Every time my mom bought a new shirt, dress, or necklace when I was growing up, I heard, “I got it on sale,” or “it was 50% off,” followed by a big smile and fist pump. Unless it was Christmas time, in which case my dad bought her something and she would say, “it’s from Tiffany’s,” or Club Monaco, or Gucci.

Every time she remarked on her clothing (or those features about her clothing that had nothing to do with the product), my mom was telling herself a story about what she bought. The clothes spoke to her and she told people about it.

People all over the world are telling themselves a story about your product or service. Without a brand or an active message to support it, you can’t control the story they tell. Products are 25% of what you sell. The rest is an intangible feeling tied to the product.

It’s an active story that fits into the busy product-filled lives of your customers. So in a world full of great products, “I got it on sale” can sometimes be a bad thing. Sure, sales or markdowns can create scarcity and incite action in people that would otherwise not be motivated to. But don’t expect to build a business where people value what you do, and will pay you a premium for it, when you have sale after sale.

The best part is there are countless ways to build a brand. All you have to do is decide on how you’ll make your customer’s life better. Not with your product, but with the story they tell about it. The impact your product has in their life.

Unfortunately, a list of the top 100 ways to build your brand isn’t valuable. Although lots of people write about it. What is valuable are examples showing you what can be done with your brand, and maybe give you some ideas of where to go next.

So here are a few ways to connect with your customers and be more than a sale.

Selling experience #1: make a promise and delivering

amanda palmer website

Businesses and musicians can learn from Amanda Palmer. She’s built a following of dedicated fans 20,000 strong, simply by making a promise and delivering on it. She promises to not make music she doesn’t believe in. She promises to sacrifice ‘success’ in order to stay true to her fans and her art.

This is seen again and again by her decisions so far, and her fans love her for it. So much so that they pay in advance to fund her next album. They share it, buy 3 for their friends, then go on road trips just to see her play. She even has her own app. Amanda has transcended the traditional music business model by doing what others have not; promise something to your fans that they care about, and deliver.

Selling experience #2: tell stories

Selling Experiences

Most people don’t go to Spence Diamonds for the diamond quality. Most people go because they get to try on 1,000 different ring styles on their own without anybody bothering them.

Most people go to Spence Diamonds to tell their friends they got it at Spence and their husband made it ‘custom’ just for them. Most people don’t care about diamond quality, they care about what they’ll tell their friends.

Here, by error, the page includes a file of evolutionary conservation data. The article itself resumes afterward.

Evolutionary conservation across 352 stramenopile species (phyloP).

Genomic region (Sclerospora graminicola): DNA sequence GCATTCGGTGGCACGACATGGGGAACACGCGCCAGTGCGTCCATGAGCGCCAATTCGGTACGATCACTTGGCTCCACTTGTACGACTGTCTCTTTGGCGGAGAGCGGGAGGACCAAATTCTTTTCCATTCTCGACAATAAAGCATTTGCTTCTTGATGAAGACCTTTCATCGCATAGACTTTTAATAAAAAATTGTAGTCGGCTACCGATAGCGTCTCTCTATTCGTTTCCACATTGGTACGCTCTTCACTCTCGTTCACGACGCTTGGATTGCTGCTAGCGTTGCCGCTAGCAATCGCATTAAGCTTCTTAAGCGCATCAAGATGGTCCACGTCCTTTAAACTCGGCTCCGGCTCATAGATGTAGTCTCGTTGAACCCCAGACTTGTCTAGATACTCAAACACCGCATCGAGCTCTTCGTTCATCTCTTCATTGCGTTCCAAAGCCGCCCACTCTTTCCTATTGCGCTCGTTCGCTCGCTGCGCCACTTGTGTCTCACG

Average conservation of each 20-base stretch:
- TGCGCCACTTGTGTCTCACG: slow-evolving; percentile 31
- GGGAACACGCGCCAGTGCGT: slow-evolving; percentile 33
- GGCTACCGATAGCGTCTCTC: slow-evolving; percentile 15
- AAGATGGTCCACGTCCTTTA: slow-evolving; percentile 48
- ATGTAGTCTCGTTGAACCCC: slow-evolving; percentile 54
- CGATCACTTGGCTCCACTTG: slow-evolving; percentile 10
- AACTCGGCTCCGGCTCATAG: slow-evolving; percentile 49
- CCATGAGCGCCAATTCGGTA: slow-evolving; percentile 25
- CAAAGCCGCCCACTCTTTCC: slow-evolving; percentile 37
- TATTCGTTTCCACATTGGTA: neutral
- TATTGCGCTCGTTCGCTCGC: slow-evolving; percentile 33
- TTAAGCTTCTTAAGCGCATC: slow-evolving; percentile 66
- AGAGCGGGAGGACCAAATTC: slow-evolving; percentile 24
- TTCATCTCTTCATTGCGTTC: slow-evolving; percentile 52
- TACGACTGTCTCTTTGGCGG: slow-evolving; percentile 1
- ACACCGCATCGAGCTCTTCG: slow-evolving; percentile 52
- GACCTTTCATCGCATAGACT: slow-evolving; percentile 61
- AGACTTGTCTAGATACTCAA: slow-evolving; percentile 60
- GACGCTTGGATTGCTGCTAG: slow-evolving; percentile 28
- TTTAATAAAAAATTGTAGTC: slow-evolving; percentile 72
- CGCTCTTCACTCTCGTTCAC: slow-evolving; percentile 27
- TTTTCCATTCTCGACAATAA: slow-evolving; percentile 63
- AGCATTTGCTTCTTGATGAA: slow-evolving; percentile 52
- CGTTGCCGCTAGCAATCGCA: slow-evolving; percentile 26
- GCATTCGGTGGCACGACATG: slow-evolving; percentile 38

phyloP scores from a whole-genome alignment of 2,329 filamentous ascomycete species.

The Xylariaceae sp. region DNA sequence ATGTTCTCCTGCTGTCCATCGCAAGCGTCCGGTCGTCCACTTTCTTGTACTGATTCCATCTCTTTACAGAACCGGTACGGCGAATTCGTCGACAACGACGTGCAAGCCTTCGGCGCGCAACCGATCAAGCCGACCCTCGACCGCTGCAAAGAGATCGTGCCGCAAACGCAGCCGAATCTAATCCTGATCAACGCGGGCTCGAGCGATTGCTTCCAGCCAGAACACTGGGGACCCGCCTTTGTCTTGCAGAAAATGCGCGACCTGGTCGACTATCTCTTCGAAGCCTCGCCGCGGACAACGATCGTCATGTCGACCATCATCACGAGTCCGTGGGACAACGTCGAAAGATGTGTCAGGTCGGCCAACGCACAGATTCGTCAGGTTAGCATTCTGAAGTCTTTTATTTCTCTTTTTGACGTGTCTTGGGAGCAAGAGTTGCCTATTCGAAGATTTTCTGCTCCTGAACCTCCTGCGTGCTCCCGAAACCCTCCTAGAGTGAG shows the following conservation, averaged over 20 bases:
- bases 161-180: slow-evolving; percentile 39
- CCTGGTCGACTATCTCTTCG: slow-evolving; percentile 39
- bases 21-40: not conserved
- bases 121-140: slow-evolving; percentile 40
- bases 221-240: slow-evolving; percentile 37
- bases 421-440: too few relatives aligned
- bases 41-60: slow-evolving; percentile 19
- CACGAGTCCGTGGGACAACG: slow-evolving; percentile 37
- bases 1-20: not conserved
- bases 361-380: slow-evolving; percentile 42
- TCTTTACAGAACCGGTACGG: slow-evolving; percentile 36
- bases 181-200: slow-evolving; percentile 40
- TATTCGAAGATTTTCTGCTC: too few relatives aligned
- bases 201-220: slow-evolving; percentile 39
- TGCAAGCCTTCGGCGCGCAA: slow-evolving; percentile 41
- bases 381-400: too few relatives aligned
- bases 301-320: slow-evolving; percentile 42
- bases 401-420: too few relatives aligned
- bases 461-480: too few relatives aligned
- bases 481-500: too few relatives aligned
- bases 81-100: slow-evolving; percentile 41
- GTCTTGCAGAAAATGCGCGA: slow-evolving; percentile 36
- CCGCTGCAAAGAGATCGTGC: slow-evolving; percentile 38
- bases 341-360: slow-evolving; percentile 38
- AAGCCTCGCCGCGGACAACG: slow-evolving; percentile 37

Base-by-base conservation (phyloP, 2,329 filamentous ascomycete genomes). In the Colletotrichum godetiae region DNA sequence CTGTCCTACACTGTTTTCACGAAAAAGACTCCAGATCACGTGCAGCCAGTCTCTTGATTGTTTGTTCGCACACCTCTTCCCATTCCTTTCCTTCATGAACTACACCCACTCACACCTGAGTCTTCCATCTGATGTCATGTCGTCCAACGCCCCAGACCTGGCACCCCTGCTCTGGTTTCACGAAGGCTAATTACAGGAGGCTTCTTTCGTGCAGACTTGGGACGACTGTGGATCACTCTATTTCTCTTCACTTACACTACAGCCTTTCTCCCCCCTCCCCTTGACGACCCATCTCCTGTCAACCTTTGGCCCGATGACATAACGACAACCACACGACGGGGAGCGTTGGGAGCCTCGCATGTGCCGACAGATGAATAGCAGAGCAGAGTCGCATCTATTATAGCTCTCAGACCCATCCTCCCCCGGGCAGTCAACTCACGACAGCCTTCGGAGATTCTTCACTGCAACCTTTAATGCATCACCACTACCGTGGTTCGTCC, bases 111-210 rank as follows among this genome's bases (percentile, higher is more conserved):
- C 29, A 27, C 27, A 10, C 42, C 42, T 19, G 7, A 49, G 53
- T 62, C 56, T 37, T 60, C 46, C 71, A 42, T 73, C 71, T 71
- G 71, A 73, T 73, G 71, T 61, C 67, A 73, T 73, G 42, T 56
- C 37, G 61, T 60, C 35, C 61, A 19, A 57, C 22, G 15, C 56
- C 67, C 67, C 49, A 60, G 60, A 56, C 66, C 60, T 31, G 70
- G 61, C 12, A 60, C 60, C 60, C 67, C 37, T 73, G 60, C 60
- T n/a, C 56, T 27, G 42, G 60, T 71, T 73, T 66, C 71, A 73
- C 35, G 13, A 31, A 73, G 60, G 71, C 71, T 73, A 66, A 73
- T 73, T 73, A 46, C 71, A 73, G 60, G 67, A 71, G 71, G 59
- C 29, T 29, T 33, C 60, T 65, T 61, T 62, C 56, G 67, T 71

Selling experience #3: share a lifestyle

frank and oak website

Frank and Oak is more than a clothing shop. When I buy from Frank and Oak, I know two things.

One, I trust them. They’re experts in men’s fashion and care about how I look. I know they’re experts because they have a magazine, awesome photos, and constantly remind me of how cool they are on Twitter and Facebook. They are (seemingly) living the life I want to live. Showing me how to cook steaks, teaching me about cocktails, and keeping me updated on Batman vs. Superman gossip.

Two, they care about quality – because it’s plastered all over their branding. Clean, fresh, original. I buy from Frank and Oak because I’m saying to myself, “Guys who look awesome, care about fashion, and live a semi-hipster lifestyle buy from Frank and Oak”. That’s a brand I can get behind!

Selling experience #4: make a connection

toms website

This is a classic case that we hear over and over again. I’ve been to restaurants where to work as a server you need to buy Toms shoes. Just so they can show and tell customers they care about the outside world.

Does it actually impact a child’s life if I buy that shoe? Probably. Do I know exactly which child, where they are, and how many had benefited so far? Nope. That’s not what I care about. What I care about is showing my friends that I care about someone other than myself. That I’m a ‘good person.’

Selling experience #5: share moments

virgin mobile website

I could quite possibly be a Virgin Mobile customer for life. They are, without a doubt, the best at surprising and delighting their customers members. Every couple of weeks I get another ‘member benefit’ at a store nearby. I even got a special deal on my new phone because I’m a returning customer.

Virgin sells the moment I get excited when I see a text from them…because I know they’ll always surprise me with something I care about.

Fun fact: Virgin partners with other brands they know their target market engages with. Frank and Oak, H&M, Aldo…basically every store I shop at.

Conclusion

Building a brand and selling experiences is a long term goal and can’t be taken lightly. The whole business model has to be behind it. Half-delivering on a promise or not selling an experience people care about won’t cut it. You have to own it. Tell your story, make promises, and delight a customer so they can tell their friends about it.

How are you building your brand? Let me know in the comments!

Hey – need more tips on growing your brand? Watch this free webinar with Neil Patel: 
neil patel

 

Fraser is an entrepreneur and writer from Vancouver, British Columbia. He loves marketing and branding, and has worked with early-stage startups from UBC on customer discovery and business development.

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